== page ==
MissGracie said...

I had a sudden urge to listen to NIN after reading this so I made an industrial Pandora station :) When I feel bitchy in the morning I tend to dress more industrial for the day. I like it every now and then.

Laurel said...

I love learning! Question--I always hear that "Goth music isn't found on your local radio.", does the same hold true for Industrial? NiN is found on my local radio, along with Gothic metal and All About Eve--which is all well and good, just like finding things for my wardrobe at Walmart. But it makes for very confusing.

ETERNITY KIDZ said...

Yr post reminded me that my philosophy teacher (10th grade) once told us to listen to an album of Bach and then to an album of NIN. He knew most of us would hate both but it was a crucial 1st step into understanding the diversity of culture and to appreciate what binds it together: Quality.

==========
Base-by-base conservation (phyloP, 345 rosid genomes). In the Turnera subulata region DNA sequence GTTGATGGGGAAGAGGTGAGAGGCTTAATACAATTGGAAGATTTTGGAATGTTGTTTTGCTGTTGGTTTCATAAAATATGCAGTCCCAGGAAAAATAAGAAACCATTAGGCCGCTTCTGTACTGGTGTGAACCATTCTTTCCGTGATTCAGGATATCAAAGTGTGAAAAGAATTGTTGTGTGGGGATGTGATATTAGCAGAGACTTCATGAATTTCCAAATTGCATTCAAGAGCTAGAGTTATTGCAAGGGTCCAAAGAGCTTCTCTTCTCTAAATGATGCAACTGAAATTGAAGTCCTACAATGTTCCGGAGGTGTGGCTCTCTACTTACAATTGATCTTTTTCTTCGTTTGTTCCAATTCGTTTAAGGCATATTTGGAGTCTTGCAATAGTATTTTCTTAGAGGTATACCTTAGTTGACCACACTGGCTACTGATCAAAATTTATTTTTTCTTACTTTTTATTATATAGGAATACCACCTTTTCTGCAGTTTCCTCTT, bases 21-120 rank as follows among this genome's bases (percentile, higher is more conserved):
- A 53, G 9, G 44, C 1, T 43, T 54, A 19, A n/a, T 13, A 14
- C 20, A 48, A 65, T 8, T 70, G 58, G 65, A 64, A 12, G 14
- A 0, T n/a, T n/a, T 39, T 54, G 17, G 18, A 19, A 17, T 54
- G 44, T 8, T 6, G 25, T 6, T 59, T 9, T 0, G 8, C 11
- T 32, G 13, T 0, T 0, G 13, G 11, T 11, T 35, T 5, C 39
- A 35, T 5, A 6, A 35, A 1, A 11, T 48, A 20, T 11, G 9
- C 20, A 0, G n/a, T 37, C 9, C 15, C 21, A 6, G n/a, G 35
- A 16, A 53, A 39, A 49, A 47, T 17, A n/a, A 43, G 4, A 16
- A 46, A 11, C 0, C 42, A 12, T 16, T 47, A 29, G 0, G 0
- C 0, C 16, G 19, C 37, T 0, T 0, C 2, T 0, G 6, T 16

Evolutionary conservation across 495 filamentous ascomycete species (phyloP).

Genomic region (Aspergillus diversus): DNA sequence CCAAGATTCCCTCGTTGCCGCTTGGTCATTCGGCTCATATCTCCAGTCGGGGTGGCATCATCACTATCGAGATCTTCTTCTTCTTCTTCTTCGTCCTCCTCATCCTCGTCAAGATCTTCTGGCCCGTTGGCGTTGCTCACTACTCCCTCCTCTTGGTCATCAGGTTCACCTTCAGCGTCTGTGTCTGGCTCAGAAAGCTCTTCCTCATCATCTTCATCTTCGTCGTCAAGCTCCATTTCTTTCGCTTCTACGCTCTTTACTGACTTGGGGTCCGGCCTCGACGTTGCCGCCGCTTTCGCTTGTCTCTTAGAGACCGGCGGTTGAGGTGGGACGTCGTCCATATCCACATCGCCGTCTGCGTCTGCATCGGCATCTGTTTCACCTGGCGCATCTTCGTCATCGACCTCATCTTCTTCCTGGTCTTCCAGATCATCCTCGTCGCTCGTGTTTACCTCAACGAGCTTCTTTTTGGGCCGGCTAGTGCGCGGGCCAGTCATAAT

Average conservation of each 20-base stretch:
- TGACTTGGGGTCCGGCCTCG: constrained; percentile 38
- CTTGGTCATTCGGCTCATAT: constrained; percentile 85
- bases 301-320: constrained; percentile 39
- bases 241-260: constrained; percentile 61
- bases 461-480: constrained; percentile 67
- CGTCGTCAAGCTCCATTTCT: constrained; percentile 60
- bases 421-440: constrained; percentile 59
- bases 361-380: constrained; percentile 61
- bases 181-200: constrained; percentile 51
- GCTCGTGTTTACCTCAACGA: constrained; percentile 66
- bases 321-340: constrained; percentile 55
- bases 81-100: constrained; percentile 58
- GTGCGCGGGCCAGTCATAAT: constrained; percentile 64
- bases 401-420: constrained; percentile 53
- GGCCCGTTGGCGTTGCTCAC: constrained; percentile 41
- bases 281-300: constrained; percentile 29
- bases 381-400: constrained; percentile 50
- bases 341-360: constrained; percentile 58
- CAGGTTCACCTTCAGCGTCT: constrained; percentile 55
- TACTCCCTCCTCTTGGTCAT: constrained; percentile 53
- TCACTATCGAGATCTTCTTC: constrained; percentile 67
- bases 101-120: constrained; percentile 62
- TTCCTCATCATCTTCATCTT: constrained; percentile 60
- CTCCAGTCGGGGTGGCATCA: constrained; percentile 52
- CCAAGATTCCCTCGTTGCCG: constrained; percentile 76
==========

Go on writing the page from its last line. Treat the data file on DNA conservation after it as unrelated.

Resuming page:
I totally agree that Rivetheads are Goth's closest cousin and I liked that you focused on what binds them together as well as on what drives them apart. Being a subcultural fanatic myself, I really appreciate the music suggestions.
Cheers!

ultimategothguide said...

@ Laurel - I think it depends on where you are and which station. I've heard both Siouxsie and the Banshees and The Cure on the radio whilst I've been shopping.

@ ETERNITY KIDZ - very welcome =D

@ Miss Gracie - it's not entirely unknown for me either, although it worked better when I had short, undershaved hair...

Jess said...

Nice.

But tell me, how can I be a true rivehead? I mean, i'm dont want to be a poser, but I do love the musics and styles, and I feel myself connceted to the ideology...

Do u know a way to not sound pretentious?

Anonymous said...

The song Reptile by Nine Inch Nails is a great example of industrial music. Industrial came about as people tried to make a musical statement with the harsh (industrial)sounds that were springing up around them (Jackhammers, traffic, t.v., you name it).